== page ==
• Ability to measure and observe the impact of differentiators. Prospects may discount or disregard value claims they cannot easily measure or compare with the status quo or your competition. For example, if one of your value propositions is that you help increase organizational alignment, that may be great, but there’s no standard way to measure organizational alignment. In that case, it’s more likely that prospects will disregard (at worst) or discount (at least) this value proposition. 
  • Ability to try out a product before purchase. This last one is particularly relevant, as software is an experience good, meaning the prospect’s perception of value changes as they use the product. This concept underlies the use of Free Trials or Freemium models in the software world. Customers can evaluate value beforehand using whitepapers, testimonials, and demos. However, the customer’s personal experience after using the product is compelling. This experience allows the customer to confirm your product’s practical value relative to their specific needs and environment. 

How to Influence SaaS Perceived Value

Value communication is a tool GTM teams use to boost prospects’ Perceived Value and WTP. Effective value communication will achieve the following goals: 

  • Help customers fully understand the benefits of your product. Since consumers are not experts on every possible option, the seller must communicate the product’s value.
  • Improve customer WTP through effective value communication. 
  • Increase customers’ likelihood to buy (LTB).
  • Inform customers and frame the context in which customers view a price through marketing and communication.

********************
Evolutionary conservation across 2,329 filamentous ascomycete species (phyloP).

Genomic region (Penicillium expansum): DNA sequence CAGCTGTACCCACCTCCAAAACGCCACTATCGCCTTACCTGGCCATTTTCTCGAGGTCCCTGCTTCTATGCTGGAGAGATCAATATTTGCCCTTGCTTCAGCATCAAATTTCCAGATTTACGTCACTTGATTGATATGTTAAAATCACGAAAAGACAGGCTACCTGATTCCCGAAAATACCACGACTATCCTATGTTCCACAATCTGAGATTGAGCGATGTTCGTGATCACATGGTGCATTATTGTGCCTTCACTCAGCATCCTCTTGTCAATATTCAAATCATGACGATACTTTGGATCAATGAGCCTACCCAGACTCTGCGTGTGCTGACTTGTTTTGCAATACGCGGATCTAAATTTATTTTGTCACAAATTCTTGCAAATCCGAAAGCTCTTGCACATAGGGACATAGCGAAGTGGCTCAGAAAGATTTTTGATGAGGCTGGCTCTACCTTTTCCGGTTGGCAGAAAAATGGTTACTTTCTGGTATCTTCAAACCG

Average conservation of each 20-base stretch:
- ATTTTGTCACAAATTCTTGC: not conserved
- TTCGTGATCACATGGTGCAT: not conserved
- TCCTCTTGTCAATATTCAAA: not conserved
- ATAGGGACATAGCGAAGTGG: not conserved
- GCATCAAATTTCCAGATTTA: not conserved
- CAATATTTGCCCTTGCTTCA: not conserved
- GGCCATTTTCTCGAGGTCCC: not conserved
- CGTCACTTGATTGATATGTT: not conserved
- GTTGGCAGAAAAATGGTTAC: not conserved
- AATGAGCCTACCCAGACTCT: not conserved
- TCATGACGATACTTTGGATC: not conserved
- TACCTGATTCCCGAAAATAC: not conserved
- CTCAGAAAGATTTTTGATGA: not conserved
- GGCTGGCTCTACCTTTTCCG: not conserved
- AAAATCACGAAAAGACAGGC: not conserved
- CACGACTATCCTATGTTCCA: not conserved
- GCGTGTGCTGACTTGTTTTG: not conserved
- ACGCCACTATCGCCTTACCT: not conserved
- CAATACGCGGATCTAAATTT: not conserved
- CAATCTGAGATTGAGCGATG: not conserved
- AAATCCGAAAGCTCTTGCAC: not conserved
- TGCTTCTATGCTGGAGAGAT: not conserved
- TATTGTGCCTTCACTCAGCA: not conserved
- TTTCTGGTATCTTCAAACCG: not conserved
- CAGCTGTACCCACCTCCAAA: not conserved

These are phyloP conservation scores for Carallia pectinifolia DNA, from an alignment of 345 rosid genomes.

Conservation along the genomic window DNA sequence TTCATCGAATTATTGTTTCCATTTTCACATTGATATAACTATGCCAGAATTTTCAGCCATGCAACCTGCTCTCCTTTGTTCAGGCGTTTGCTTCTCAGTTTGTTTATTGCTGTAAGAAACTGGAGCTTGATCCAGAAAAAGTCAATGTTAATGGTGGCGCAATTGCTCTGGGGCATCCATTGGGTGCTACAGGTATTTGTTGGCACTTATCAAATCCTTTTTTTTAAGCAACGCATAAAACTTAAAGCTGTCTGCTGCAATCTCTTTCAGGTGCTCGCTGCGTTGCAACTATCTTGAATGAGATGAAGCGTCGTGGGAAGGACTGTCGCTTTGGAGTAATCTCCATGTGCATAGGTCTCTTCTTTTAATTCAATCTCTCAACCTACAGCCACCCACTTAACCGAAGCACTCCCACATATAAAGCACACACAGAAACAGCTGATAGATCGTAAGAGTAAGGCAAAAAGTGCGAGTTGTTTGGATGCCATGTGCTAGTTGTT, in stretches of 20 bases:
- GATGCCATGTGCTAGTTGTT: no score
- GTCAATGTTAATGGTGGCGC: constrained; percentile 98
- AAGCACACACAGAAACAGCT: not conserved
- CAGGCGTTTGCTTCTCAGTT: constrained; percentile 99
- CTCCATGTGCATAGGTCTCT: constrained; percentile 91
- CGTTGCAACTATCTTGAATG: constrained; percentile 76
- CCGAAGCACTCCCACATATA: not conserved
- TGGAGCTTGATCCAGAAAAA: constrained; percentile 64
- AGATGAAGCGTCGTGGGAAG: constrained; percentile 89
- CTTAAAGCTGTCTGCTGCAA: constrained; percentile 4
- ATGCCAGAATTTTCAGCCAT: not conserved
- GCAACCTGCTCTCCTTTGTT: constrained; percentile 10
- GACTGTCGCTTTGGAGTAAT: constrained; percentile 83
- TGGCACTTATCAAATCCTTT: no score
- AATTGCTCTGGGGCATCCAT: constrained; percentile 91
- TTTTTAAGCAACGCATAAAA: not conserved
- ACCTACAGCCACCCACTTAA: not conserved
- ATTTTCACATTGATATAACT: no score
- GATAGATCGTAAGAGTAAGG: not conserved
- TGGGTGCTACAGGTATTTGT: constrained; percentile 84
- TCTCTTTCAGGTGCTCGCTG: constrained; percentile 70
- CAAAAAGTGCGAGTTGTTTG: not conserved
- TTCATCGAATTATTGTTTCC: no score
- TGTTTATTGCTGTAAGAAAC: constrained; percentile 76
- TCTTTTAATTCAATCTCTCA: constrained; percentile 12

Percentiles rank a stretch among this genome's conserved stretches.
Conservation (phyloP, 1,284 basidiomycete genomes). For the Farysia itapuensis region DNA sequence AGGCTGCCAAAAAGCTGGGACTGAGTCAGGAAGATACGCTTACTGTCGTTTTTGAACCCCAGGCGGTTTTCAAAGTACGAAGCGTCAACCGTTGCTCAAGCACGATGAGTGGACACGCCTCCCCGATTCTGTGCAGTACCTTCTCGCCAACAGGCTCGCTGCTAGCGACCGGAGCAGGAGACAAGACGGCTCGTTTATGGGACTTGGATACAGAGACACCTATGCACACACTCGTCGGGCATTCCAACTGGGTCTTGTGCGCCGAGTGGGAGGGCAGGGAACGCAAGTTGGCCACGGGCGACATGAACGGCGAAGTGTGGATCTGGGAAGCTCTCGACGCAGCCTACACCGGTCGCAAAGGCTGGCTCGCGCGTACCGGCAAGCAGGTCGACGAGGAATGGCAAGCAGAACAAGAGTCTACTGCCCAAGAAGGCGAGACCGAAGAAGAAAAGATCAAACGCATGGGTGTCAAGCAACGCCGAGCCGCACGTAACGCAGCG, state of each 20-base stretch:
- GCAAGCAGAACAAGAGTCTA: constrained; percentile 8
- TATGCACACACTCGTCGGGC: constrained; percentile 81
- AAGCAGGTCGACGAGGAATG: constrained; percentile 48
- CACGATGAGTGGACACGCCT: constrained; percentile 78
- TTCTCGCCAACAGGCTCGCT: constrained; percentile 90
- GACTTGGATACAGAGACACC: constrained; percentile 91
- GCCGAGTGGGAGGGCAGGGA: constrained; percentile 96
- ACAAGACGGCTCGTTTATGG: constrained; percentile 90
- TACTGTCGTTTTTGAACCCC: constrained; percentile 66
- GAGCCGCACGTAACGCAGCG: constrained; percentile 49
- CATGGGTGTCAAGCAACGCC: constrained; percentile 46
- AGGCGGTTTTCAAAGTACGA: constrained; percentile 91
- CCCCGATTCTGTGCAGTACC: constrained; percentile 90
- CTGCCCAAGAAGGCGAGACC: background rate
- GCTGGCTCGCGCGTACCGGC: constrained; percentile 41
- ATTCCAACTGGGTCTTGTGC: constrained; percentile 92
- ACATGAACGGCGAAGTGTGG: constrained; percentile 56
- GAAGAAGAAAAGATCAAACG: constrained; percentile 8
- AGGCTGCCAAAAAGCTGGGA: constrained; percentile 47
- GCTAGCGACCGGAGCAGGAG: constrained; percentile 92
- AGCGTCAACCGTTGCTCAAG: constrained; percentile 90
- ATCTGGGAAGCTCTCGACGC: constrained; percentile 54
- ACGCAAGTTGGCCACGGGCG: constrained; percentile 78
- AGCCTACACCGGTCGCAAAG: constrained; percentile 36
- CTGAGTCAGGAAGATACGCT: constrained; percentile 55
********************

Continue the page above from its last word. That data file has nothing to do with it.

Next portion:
So, how can you influence Perceived Value? Let’s dive into it.

Feature vs. Benefit vs. Value Communication 

Some companies focus on communicating their product’s incredible features or benefits, while others concentrate on value communication. Your team must understand how value differs from features and benefits to communicate value. 

Let’s see how these three focuses differ. 

Feature-focused Communication

Features are the functional components of your product. These features could include role-based access control, integrations, reports, or dashboards. 

Unfortunately, my experience has demonstrated that most B2B SaaS teams rely on feature communication instead of value communication. 

When using feature communication, you discuss your SaaS features with potential customers. This behavior forces the prospect to translate extensive product feature lists into how the product improves their life and how they will practically apply a given feature. 

If you’re not in control of this translation, the prospect will likely a) not make a connection to value or b) make it in a way that maps to the preconceived notions of their environment and your product. In other words, not in a way that serves your interests or the prospects’ evaluation priorities. 

Benefit-focused Communication

Product benefits include all positive advantages your product provides a customer. Your product’s benefits could include that it’s easier to use, has faster execution, or has higher performance. 

Benefit communication is better than feature communication. Benefit communication goes a bit further than feature communication by describing the distinct advantages of a product. However, both fail to identify the value customers get from the product.

It is vital to listen to your customers and know what benefits they desire. However, while it is essential to listen to customers, Product Managers need to complete their due diligence. Vague comments on the benefits of a product do not translate to clear value statements. 

OK, the product is “faster,” but how? If the product was faster, what would that mean to your business? What is the process this product is involved in end-to-end? What is the lack of speed costing you? How much more revenue could you gain if it was faster? 

In case you think I’m exaggerating, Tony Ulwick has a fantastic example in his book What Customers Want from a JTBD study he performed on cell phone users. His study found 21 ways customers defined their desired outcomes from a benefit statement as simple as easy to use.